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Refuge Seeks to Protect Battered Women, Children


Domestic violence is a common problem in many parts of the world, and a private organization in Baltimore, Maryland is trying to do something about it. Those who know about it say the House of Ruth Maryland has changed the lives of thousands of women and their children. Producer Zulima Palacio visited the House of Ruth. Barry Wood narrates her story.

"Today my life is beautiful,” says “Brenda.” “Once I got to the House of Ruth they taught me skills. How to love yourself was the first thing, and today I am an independent woman and doing very well for myself."

Brenda says five years ago she and her 11 children found refuge at the House of Ruth from her abusive husband. Like many battered women, she asked not to be identified. "I stayed at the House of Ruth with my 11 children for 18 months."

Brenda says she was afraid for her life and could not leave her children. But once she and her family were safe, she says she got involved in therapy and education programs and learned skills that helped her get a job, go back to school and learn how to be self sufficient.

"The House of Ruth was a turning point in my life," she says. Brenda is not alone.

Carol Alexander has been the director at the House of Ruth for the past 24 years. "One in four of us will be abused by an intimate partner during our lifetimes. In an annual base, approximately 3,000 women are being murdered, victims of homicide at the hands of a partner," she tells us.

The House of Ruth has been a safe refuge for more than 100,000 women and children over the past 30 years. A group of women founded the Houses of Ruth with virtually no money, but it now has a growing number of volunteers and receives government aid and private donations totaling some $6 million a year.

Alexander says many women arrive at the shelter in the middle of the night with little more than their children and a garbage bag of clothing. Most are emotionally devastated. "I think we have saved countless numbers of lives of women. I think we have enabled women, hundreds and hundreds of women, to go forward and rebuild their lives,” says Alexander. “I think we have enabled many, many children to do the same thing."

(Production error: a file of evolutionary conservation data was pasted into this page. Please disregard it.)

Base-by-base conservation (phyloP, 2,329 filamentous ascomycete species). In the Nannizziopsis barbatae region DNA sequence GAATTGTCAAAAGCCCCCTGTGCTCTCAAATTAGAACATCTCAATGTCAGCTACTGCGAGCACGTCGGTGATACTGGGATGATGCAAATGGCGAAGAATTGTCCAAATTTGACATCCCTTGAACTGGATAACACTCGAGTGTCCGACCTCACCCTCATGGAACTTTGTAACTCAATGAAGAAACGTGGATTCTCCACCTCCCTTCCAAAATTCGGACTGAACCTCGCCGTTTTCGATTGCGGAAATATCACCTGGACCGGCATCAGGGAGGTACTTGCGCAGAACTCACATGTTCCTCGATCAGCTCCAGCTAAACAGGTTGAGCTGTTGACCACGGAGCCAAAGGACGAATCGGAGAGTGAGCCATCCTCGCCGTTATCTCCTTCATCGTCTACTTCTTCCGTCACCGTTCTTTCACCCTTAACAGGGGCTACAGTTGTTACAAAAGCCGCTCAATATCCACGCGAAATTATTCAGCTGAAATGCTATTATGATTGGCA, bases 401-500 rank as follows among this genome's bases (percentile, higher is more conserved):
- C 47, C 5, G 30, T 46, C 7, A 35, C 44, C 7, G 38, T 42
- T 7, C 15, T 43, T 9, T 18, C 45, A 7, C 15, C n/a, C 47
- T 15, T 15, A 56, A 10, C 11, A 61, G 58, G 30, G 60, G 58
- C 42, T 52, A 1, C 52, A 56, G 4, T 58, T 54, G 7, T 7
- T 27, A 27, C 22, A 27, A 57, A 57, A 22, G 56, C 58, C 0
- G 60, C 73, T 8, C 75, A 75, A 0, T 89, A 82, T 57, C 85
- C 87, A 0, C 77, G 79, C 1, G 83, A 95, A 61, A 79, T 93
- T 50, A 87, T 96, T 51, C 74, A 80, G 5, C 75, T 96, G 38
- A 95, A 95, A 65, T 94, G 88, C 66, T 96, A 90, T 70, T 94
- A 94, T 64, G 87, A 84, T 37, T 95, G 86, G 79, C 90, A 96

Today the House of Ruth has several locations in the state of Maryland. The facilities include 84 beds and six transitional apartments where women can stay for up to two years under the organization's protection. The House of Ruth's services include childcare, legal representation, therapy and training. There is also counseling for children aimed at stopping what Carol Alexander says is a circle of violence.

"What we learn at the knee of our father does repeat itself. We have a program in schools where we are working to teach children about healthy relationships," the director explains.

Margarita also does not want her last named used. She is the House of Ruth's legal secretary. Just a few years ago, she and her two small children arrived poor, afraid and looking for help. She says if she had stayed with her husband, she would probably be dead. "You know what? I am now buying a house on my own. My car is paid off. On my own, my children are being raised. You get through it, you will."

Carol Alexander says she believes passionately in the work the House of Ruth is doing and that it is a success. But she says society must change in order for people to stop using violence to vent their frustrations.

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